THE PRESIDENT. I think I have succeeded entirely in informing the public what the issues are in this campaign; and I think that is what I started out to do.

[10.] Q. Can you say specifically what things have occurred to make you say that you think there has been some improvement in the world situation?

THE PRESIDENT. Well, the debates in the United Nations conference are going forward just as the legislatures of the democratic countries are carried on; and that gives me some optimism that they are willing to talk things over. Eventually, that will be made for the welfare of the world.

Q. Has there been any change in the attitude of Soviet Russia?

THE PRESIDENT. I can't answer that.

Q. Have they been any better about talking things over in recent weeks?

THE PRESIDENT. Yes, yes, yes, there has been an improvement.

Q. Improvement in their approach?

THE PRESIDENT. In the approach. I refer to the whole United Nations, and Russia is part of it.

[11.] Now Tony1 wants to know if I am going to stay in the White House before I start out again. Yes, Tony, I am.

1 Ernest B. Vaccaro of the Associated Press.

Q. Have you got some extra beds?

THE PRESIDENT. Yes, I have a lot of beds. I can put you in the Lincoln bed. [Laughter]

[12.] Q. What is the situation in regard to that Southern vote?

THE PRESIDENT. have made no estimate of it. I will have an estimate when I get back from down South.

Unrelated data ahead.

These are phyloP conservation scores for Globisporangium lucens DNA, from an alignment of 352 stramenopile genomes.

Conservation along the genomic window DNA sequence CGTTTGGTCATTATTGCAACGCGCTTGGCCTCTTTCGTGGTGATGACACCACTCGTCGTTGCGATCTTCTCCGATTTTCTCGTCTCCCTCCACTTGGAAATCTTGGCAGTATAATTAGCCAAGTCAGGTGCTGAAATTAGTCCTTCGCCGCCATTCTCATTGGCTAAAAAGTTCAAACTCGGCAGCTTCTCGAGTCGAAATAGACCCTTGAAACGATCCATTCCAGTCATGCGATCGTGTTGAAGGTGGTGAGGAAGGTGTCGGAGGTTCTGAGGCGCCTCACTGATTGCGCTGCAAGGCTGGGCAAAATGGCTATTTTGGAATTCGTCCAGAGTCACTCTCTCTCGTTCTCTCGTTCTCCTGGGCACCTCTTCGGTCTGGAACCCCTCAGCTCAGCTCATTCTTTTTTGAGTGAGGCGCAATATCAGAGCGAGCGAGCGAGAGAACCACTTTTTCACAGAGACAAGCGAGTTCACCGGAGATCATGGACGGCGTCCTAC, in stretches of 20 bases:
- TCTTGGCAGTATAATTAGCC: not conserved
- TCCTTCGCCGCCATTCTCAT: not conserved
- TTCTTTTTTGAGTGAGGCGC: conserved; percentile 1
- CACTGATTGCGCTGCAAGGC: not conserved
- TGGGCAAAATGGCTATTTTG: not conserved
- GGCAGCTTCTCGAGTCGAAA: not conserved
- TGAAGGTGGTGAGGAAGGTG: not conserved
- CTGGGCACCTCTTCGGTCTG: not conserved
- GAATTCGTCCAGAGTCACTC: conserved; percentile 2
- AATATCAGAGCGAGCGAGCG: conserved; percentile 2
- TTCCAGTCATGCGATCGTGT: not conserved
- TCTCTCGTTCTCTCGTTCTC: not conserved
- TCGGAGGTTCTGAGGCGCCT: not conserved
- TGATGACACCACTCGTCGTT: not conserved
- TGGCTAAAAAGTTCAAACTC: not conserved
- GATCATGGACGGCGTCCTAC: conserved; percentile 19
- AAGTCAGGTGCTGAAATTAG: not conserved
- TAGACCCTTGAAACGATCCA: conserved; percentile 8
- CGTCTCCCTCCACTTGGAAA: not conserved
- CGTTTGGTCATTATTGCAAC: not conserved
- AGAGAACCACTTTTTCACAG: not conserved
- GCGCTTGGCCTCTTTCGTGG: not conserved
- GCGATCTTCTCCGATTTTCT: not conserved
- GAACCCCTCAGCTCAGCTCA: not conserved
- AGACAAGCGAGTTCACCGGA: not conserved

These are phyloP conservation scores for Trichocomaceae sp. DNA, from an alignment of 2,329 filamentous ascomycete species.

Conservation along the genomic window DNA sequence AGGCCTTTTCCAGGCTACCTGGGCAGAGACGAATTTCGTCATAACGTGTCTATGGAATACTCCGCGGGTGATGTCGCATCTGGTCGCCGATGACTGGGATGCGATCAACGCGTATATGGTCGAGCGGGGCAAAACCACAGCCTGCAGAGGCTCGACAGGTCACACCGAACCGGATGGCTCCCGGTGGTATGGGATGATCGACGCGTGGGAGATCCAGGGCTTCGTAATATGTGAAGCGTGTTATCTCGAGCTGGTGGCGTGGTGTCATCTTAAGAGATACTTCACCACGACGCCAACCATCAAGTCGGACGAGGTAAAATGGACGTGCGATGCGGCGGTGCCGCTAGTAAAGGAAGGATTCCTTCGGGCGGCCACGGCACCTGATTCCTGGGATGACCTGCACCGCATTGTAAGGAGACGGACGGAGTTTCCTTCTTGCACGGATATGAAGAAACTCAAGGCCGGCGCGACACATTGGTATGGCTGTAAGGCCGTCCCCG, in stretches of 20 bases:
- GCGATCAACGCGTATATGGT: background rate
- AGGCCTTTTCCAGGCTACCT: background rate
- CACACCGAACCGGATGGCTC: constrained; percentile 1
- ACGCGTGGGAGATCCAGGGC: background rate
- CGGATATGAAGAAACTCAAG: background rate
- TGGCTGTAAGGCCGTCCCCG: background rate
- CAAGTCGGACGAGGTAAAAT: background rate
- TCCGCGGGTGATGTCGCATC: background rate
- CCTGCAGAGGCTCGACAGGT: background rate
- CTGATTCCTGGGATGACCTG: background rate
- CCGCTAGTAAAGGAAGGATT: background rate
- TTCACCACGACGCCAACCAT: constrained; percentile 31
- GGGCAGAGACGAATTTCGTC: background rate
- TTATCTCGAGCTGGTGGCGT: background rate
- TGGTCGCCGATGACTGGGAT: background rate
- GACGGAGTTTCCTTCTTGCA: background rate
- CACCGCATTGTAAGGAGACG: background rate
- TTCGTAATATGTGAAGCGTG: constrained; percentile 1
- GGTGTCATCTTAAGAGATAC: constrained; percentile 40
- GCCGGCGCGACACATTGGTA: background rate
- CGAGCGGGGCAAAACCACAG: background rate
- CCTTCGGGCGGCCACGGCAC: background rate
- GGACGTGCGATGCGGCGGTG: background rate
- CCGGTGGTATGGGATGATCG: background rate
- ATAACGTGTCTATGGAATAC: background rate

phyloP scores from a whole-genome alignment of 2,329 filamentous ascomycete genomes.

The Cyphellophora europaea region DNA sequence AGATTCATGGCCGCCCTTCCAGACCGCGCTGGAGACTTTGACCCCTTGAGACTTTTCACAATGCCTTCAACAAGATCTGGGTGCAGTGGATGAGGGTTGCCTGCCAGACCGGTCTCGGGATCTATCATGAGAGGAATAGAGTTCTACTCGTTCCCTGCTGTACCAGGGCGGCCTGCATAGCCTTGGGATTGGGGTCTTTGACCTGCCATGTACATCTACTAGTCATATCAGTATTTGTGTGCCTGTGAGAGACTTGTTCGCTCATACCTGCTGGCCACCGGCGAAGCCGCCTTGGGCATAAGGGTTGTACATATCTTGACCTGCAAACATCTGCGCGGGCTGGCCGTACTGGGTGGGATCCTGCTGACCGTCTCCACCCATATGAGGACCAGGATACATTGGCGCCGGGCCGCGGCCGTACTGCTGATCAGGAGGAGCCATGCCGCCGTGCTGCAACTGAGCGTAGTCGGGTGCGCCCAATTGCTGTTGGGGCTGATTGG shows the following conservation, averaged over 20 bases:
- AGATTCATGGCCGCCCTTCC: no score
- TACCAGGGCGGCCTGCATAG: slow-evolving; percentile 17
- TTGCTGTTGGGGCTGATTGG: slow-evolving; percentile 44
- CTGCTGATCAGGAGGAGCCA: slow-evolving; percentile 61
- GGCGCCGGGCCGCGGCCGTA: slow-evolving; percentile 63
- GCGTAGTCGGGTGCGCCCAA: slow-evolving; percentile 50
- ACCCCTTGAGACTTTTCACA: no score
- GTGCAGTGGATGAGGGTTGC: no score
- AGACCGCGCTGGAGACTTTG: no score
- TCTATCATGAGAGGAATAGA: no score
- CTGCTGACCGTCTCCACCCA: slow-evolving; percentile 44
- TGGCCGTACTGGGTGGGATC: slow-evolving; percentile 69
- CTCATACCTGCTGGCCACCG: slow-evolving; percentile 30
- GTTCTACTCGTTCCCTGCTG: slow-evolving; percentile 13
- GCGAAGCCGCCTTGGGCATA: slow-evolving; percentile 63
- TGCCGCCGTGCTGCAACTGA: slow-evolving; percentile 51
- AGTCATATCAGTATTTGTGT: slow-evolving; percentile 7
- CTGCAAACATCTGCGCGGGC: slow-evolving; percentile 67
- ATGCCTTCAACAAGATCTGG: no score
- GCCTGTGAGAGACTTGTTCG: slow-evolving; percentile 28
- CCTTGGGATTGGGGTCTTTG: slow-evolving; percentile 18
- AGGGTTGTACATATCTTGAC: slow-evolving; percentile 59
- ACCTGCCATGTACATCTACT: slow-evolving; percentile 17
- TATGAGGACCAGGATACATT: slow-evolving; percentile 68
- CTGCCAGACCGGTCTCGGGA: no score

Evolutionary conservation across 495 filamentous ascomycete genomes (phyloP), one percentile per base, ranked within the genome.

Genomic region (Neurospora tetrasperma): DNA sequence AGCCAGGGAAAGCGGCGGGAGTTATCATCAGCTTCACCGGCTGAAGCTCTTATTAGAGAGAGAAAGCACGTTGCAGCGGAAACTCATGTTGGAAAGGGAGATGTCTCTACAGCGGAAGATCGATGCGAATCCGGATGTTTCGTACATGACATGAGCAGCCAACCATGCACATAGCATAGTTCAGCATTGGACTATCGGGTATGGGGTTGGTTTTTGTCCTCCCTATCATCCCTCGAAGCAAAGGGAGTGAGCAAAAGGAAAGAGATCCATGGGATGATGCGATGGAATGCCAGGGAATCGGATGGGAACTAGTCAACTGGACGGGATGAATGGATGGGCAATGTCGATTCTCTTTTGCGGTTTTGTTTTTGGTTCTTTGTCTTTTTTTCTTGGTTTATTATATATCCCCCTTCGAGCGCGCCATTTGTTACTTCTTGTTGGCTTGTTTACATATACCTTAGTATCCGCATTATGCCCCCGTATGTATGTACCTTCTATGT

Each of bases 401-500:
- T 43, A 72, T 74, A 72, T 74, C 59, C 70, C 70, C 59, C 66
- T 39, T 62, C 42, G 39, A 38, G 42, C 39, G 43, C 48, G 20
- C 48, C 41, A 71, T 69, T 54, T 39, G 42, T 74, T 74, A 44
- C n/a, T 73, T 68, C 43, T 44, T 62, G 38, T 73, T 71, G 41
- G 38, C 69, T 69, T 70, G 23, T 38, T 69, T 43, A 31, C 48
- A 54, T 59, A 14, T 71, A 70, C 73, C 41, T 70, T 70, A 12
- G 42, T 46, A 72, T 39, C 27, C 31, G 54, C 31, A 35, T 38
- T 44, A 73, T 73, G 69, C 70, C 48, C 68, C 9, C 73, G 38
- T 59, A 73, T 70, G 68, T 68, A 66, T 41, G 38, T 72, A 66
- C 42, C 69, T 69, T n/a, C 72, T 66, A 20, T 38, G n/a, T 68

Q. How do you feel about going down there?

THE PRESIDENT. I am very happy about it. I am going to have a good time down there, as I hope all of you will have.

Q. Is this a political or Presidential trip?

THE PRESIDENT. Presidential. I am the chairman of the Missouri delegation that goes to Miami, and I am going down there as President of the United States.

Q. Is it going to be a nonpolitical speech?

THE PRESIDENT. I am going down there as President of the United States, the Democratic candidate will be left in Washington. But the Democratic candidate will back us up at Raleigh.

[13.] Q. May I clarify one thing? I understood you to say there has been an improvement in Russia's--

THE PRESIDENT. I said I thought there had been an improvement in the whole world problem--and some improvement in the Russian attitude.

Q. Would you permit us to quote "I think there has been some improvement in the Russian attitude"?

THE PRESIDENT. No, no, that is not for quotation. I am saying that to you for background, and how I feel.

It is nice to talk to you.

Reporter: Thank you, Mr. President.

Note: President Truman's one hundred and fifty-seventh news conference was held on the train en route to Washington, D.C., at 2:40 p.m. on Saturday, October 16, 1948.

Harry S Truman, The President's News Conference Aboard the Campaign Train Online by Gerhard Peters and John T. Woolley, The American Presidency Project https://www.presidency.ucsb.edu/node/233679